Wolfe Publishing Group

    Handloader December 2018

    On the Cover: A Ruger American Rifle Predator 6mm Creedmoor with a Zeiss Conquest V4 4-16x 44mm scope. Photo by Matthew West.

    Volume 53, Number 6 | ISSN:

    Article Bites


    Reloader's Press

    Relative Burn Rate
    column by: Dave Scovill

    With the introduction of newer canister powders (propellants) in the last few years, it has been the devil’s own work to keep up with their application in standard cartridges, let alone catch up in newer cartridges. In several instances, a powder was advertised but not listed in the various relative burn rate charts and rarely listed in the most current reloading manuals. ...Read More >


    Practical Handloading

    Increasing Powder Capacity
    column by: Rick Jamison

    Handloaders complain about the deep bullet seating required in some cartridges. The .284 Winchester and .300 Winchester Magnum immediately come to mind. Manufacturers design cartridges for specific action lengths, and sometimes to get more powder capacity and velocity. In the case of the .284 Winchester, powder capacity is increased with a slightly enlarged case body diameter over standard diameter while keeping within the 2.800-inch overall cartridge length requirement for a short action. Additionally, the case shoulder is located far forward to add even more capacity. ...Read More >


    Bullets & Brass

    Browning Model 1895 .30-40 Krag Loads
    column by: Brian Pearce

    I would like to ask your guidance once again regarding a Browning Model 1895 (Winchester copy) in .30-40 Krag. It is very accurate at 100 yards with the Hornady 220-grain RN bullet at 2,100 fps (using 46.2 grains of Alliant Reloder 19 powder). I would like to try the Hornady 180-grain spitzer bullet, but am hoping to reach 2,500 to 2,600 fps. I know that the load data for most intents and purposes for the .30-40 Krag cartridge is kept to minimal pressures in deference to the old Krag-Jorgensen rifles and carbines. ...Read More >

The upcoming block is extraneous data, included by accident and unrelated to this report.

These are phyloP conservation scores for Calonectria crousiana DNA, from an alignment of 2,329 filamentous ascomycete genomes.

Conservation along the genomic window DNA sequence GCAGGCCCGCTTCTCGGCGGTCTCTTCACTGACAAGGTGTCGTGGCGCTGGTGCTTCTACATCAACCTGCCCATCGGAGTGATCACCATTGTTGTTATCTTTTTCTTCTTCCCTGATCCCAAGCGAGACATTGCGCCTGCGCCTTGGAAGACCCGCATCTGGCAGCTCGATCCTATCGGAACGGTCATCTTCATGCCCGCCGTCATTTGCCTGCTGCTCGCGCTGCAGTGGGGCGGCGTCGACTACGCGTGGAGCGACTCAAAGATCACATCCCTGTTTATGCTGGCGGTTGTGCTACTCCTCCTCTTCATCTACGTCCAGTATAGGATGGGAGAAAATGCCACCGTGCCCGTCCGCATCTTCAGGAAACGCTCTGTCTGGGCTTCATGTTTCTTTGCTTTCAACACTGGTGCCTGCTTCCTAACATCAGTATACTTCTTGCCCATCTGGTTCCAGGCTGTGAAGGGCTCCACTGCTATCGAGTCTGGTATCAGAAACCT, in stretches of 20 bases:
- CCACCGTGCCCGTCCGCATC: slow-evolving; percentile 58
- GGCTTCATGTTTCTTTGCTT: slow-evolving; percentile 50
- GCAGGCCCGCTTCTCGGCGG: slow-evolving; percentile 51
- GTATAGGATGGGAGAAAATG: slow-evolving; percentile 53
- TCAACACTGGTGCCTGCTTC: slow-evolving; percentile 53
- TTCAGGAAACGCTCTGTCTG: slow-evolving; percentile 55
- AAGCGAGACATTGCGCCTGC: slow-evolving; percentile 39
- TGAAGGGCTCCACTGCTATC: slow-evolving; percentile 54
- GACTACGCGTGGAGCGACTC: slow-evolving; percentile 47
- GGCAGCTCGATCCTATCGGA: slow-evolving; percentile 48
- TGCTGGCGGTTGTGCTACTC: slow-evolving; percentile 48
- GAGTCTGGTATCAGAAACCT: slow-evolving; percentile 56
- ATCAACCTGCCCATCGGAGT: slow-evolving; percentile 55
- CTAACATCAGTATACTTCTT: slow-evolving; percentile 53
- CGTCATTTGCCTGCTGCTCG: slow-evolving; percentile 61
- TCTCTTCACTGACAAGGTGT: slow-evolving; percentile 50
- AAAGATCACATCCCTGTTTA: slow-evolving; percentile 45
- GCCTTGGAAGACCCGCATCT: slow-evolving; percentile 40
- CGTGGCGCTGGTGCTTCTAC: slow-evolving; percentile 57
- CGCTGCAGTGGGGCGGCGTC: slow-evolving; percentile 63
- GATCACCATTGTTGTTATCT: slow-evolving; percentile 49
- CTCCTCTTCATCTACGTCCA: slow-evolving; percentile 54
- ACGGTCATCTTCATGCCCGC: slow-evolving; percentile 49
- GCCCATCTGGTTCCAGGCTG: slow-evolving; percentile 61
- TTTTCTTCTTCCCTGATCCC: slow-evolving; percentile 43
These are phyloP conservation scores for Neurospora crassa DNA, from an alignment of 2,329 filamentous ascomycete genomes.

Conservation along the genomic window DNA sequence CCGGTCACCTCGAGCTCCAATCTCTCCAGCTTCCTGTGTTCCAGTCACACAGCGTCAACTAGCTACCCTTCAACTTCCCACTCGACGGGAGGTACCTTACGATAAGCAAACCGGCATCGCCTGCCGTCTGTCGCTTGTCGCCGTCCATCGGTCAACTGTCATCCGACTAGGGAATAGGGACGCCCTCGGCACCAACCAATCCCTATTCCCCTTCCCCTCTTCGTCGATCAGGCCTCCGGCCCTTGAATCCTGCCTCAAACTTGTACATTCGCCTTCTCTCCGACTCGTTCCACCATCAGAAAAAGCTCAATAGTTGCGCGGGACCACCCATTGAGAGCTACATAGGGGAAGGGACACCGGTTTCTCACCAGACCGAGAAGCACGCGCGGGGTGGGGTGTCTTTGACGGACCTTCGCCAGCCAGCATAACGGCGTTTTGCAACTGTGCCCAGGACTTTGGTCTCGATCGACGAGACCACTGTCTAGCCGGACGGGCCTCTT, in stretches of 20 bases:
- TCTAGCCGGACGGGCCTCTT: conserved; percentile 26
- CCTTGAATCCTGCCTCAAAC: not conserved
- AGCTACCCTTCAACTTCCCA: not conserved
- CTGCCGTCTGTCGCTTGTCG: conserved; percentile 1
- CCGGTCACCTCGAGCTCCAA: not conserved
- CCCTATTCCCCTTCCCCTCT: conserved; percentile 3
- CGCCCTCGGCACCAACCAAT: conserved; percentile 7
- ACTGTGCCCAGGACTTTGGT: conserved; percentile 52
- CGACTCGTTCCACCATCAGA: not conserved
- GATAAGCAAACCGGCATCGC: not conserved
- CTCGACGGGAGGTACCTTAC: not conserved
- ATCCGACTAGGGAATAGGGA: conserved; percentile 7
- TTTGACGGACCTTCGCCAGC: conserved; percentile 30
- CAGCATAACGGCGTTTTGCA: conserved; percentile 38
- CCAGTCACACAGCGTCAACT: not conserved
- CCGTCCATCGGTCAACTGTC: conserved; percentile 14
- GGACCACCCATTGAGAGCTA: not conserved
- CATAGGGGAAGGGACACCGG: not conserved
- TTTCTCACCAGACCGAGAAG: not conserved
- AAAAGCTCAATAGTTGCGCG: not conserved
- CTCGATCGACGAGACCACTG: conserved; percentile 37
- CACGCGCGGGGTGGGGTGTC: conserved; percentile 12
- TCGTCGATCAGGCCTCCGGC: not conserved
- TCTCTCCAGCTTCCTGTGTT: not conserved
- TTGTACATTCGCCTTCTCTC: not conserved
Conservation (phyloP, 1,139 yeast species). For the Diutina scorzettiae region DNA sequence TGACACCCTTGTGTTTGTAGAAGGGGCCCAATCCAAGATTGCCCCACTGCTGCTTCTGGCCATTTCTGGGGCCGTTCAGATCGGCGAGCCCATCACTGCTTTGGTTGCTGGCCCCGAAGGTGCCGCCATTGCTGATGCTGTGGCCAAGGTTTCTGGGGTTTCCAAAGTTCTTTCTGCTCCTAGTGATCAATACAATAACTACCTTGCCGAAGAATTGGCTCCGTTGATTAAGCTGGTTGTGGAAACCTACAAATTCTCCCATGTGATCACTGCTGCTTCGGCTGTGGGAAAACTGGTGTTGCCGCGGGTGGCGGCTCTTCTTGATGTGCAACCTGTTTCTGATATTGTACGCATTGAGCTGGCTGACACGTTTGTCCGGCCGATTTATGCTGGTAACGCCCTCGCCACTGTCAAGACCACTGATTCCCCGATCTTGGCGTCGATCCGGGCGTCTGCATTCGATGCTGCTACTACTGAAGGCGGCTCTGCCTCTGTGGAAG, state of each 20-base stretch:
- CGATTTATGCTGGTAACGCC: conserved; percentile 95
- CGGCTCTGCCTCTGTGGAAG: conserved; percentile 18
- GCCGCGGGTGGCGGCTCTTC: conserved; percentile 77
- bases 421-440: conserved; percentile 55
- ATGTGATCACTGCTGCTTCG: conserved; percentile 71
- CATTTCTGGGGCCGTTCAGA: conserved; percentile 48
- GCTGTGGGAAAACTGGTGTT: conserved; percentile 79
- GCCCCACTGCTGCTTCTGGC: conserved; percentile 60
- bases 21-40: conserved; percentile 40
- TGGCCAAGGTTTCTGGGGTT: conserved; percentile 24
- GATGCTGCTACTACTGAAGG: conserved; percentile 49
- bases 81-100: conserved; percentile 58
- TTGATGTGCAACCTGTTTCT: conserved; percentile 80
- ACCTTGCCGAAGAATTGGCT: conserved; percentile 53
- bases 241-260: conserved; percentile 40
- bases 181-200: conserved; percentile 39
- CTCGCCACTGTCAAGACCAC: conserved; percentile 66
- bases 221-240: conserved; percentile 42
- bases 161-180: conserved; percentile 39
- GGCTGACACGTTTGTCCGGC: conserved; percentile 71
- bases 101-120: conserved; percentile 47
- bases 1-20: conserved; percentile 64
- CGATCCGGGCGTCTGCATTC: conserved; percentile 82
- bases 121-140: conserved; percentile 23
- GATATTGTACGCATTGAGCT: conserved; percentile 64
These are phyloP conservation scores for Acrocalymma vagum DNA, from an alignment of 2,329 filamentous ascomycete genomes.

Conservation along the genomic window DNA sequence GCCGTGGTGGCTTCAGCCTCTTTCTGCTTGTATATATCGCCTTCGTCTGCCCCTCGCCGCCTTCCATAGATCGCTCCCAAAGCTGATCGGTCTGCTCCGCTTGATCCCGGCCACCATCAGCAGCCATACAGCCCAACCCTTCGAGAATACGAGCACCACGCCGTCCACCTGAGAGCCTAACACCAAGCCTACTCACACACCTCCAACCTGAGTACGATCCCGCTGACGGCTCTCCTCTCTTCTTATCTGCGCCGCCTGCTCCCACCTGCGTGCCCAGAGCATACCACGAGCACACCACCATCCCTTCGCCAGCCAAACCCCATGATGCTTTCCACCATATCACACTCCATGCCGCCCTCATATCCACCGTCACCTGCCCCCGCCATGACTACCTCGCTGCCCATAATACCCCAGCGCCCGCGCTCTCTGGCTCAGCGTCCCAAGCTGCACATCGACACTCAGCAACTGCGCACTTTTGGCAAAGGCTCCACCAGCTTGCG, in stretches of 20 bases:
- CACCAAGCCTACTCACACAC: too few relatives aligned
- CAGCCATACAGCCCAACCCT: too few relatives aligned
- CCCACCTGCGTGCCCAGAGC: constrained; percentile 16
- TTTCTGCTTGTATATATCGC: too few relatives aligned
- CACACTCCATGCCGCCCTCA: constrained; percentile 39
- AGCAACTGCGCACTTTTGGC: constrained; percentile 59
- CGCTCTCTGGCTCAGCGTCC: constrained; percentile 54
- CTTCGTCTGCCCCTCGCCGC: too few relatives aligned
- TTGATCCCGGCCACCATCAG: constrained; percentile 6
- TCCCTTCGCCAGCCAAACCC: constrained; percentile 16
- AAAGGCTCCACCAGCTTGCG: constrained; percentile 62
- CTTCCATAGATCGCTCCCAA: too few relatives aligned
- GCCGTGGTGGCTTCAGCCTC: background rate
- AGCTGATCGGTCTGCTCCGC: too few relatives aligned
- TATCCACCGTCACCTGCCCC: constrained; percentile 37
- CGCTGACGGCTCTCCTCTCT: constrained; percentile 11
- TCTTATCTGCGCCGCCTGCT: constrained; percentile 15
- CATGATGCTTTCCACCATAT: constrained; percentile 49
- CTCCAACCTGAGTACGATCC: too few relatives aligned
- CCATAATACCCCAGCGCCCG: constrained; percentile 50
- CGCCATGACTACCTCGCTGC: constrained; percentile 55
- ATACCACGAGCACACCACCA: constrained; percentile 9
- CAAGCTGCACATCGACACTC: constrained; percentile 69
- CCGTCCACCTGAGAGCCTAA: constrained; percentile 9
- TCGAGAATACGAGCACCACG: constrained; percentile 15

Cartridge Board

    .400 Purdey Straight (3) Light Express
    column by: Gil Sengel

    Many shooters delight in using what can only be called “specialty cartridges.” These are rounds designed or intended to fill a certain need – real or imagined. Americans have a tendency to think we are the kings of specialty cartridge creation – hardly. European gunmakers are more scientific at the process, and the Brits have probably been at it longer! ...Read More >


    Propellant Profiles

    Vectan Ba10
    column by: R.H. Vandenburg, Jr.

    I have previously only had the opportunity to examine one Vectan powder, Vectan AS, which is useful in a wide range of handgun cartridges as well as 12- and 16-gauge shotshells. This time a purely handgun powder is reviewed: Ba10. As some handloaders may remember, Vectan powders are imported from France. A part of the French conglomerate Societe Nationale des Poudres et Explosifs (SNPE), which includes NobelSport and Martignoni, Vectan is the powder arm. ...Read More >


    From The Hip

    Smith & Wesson 638 Airweight .38 Special
    column by: Brian Pearce

    Beginning in 1950, Smith & Wesson introduced the Chief’s Special that was based on the new, all-steel J-frame with a round butt, a five-shot cylinder in .38 S&W Special and a 2-inch barrel. Other barrel lengths and a square butt were added later. Sales were instantly strong, as it was reliable, compact and easily carried for self defense or as a backup gun for officers or the police chief, who was largely desk bound. ...Read More >


    Mike's Shootin' Shack

    column by: Mike Venturino

    In my writing career I have been fortunate to have handloaded many dozens of late nineteenth-century cartridges. They have ranged from the tiny .25-20 WCF to the huge .50-90 Sharps. Much of this work was with vintage rifles, but quite a bit was also done with modern reproduction single-shot and lever-action rifles. ...Read More >